This first of five standalone episodes was screened at London’s BFI on Tuesday, kicking off what are sure to be some of the show’s most ambitious and gloriously cinematic adventures yet. Anyone thinking they’ve already got season seven opener Asylum of the Daleks pegged is in for the most delicious surprise. There’s plenty of action, emotion and sparkling one-liners, as you’d expect from a Steven Moffat-penned script and a terrific return to form from the most iconic of Doctor Who villains.
With the Doctor withdrawing from intergalactic public life following the events of The Wedding of River Song, his story has slipped into legend. However a little interference from Skaro’s worst export sees the Doctor reunited with companions Amy and Rory and headed to a planet full of defective, battle scarred and downright mad Daleks – the aforementioned asylum.
“These are the Daleks who survived me.” Well this should be interesting.
Some scenes showed more in common with horror than traditional Saturday night viewing – bloodless of course, Doctor Who is and always shall be a family show. The rusted, decaying occupants of the asylum were a welcome change to how the Daleks have been portrayed in recent years and there’s always something special about episodes which add to the lore of an old enemy.
Whovians will love it, not just because the Daleks are back to being bloody scary but also because all eras of their history are featured in the episode, including one pinched from Russell T Davies’ hallway.
But it’s not all action; expect tears before bedtime because Amy and Rory are leaving the show and it is promising to be a heart wrenching exit. Demon’s Run has had a devastating effect on the Pond marriage and actors Karen Gillan and Arthur Darvill bring some tear jerking moments of intimacy to this grandiose story. It’s a pleasure to watch them, but bittersweet knowing their final hoorah will come by the fifth of these adventures, The Angels Take Manhattan.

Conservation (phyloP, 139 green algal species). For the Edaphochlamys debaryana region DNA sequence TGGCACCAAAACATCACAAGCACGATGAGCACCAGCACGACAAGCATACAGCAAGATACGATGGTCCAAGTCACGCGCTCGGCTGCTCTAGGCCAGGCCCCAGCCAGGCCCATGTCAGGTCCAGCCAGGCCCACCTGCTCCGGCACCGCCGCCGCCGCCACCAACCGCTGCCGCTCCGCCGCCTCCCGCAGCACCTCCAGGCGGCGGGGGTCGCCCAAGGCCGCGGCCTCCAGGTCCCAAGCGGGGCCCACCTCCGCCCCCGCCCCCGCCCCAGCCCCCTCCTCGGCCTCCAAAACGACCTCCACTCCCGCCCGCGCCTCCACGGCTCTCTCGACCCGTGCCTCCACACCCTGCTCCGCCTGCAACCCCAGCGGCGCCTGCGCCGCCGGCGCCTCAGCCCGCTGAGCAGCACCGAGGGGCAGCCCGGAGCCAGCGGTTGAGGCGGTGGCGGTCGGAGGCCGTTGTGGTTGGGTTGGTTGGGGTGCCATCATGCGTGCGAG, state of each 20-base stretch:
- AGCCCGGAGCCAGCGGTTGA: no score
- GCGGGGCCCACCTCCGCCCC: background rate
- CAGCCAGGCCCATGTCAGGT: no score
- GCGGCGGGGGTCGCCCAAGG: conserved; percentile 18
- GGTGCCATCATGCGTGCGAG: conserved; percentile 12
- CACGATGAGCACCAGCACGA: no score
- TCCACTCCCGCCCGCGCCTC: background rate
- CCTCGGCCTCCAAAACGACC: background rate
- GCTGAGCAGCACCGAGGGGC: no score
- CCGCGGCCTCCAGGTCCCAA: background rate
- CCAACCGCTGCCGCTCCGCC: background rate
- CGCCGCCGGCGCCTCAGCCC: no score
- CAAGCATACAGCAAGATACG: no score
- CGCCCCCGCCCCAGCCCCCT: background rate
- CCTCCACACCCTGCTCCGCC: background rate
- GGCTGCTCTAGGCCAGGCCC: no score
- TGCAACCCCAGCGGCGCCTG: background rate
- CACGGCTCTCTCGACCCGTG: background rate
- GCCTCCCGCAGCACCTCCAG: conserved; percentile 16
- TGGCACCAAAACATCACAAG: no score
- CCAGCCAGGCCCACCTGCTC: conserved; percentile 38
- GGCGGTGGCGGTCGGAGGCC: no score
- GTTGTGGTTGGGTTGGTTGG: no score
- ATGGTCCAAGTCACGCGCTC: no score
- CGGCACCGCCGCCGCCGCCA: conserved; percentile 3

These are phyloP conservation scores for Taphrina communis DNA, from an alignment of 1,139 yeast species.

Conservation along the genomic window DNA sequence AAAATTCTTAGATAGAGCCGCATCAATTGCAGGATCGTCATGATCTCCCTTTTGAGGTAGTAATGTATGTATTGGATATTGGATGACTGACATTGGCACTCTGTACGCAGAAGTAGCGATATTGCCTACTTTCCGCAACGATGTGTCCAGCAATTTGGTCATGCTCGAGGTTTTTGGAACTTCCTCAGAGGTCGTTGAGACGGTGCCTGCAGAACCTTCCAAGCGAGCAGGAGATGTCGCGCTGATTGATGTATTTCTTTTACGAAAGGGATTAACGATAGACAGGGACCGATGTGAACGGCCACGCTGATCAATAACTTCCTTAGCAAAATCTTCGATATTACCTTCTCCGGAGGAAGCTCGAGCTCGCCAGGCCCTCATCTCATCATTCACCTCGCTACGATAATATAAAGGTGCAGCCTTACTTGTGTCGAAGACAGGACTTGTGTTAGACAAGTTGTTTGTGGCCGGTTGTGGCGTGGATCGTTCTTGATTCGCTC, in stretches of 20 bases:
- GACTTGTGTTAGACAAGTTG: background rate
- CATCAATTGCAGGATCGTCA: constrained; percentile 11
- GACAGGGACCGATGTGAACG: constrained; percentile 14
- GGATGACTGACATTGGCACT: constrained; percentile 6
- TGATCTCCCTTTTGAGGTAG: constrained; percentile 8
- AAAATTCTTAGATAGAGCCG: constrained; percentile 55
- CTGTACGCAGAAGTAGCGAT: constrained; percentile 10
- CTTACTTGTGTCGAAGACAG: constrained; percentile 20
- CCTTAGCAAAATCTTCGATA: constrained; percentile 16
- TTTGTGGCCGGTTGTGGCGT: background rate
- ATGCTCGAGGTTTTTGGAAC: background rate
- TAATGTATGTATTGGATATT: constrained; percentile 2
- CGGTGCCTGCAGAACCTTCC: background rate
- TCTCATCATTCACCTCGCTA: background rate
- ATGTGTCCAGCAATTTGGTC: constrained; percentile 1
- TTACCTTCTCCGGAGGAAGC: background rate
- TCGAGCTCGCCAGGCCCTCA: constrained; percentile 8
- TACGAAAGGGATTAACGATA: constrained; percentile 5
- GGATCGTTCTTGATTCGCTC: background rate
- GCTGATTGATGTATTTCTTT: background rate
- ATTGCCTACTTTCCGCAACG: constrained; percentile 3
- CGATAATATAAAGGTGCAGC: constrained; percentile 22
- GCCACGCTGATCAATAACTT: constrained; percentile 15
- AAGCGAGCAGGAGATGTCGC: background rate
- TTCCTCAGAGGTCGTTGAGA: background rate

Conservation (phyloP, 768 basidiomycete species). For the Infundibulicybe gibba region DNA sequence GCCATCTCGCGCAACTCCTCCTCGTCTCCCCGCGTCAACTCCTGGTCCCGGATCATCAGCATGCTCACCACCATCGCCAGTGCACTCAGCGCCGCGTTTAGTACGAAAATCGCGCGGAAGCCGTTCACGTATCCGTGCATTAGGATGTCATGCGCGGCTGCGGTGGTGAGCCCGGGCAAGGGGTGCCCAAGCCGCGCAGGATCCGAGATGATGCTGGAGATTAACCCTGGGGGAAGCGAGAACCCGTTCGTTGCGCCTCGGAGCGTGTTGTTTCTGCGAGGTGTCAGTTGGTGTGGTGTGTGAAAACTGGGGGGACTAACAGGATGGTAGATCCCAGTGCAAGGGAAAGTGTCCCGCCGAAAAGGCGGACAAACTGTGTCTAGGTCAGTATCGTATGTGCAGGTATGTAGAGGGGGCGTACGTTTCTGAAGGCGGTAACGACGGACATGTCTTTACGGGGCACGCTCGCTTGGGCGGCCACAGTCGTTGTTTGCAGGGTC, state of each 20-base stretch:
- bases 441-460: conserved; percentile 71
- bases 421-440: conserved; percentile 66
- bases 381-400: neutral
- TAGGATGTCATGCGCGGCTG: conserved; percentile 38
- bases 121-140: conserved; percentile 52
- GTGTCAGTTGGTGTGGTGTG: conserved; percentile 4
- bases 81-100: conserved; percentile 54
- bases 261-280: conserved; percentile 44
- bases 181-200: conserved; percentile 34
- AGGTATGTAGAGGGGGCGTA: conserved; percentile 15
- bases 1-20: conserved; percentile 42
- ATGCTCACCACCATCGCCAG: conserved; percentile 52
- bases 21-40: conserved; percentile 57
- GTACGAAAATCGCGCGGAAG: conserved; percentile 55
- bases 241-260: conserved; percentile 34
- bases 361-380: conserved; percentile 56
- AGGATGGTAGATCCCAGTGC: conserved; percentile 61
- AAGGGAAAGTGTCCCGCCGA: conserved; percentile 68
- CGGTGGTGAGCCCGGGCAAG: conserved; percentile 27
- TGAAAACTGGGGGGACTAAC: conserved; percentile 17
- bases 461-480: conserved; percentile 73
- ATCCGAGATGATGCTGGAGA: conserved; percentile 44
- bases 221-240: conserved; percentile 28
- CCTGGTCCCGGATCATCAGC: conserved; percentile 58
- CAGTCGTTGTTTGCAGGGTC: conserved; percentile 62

Tuesday night’s premiere was followed by a Q&A session with Matt Smith, Karen Gillan, Arthur Darvill, showrunner Steven Moffat and producer Caroline Skinner.
The finality of these five stories wasn’t lost on Gillan, who admitted that she had avoided reading her last scenes. “I was in denial. I didn’t want to make it real” said the actress.
Steven Moffat remained tight lipped about his plans for the 50th anniversary of the show, despite being grilled on the subject of multi-Doctor storylines and having dinner with David Tennant.
What was certain was that Matt Smith would be staying in the iconic role into 2014. “I’m not an idiot. I’m not going to leave Doctor Who in its biggest year ever, I was always going to be around” he said, debunking claims he had signed a new contract.
Any notions of shoes to fill are well and truly out the window. Matt Smith’s performance as the Doctor has been consistently nuanced and hard to pin down, and it was a wonderful to see him don the bow tie and tweed once more.
As ever Steven Moffat showed a deft hand juggling the hardcore fans and Saturday night casual viewers looking for some family friendly fun. Asylum of the Daleks is a triumphant return for the show, with some massive surprises in store, cinematic visuals and an iconic enemy given a fresh coat of paint that will hopefully last into next year’s celebrations.
Doctor Who series 7 is coming to BBC One later this year.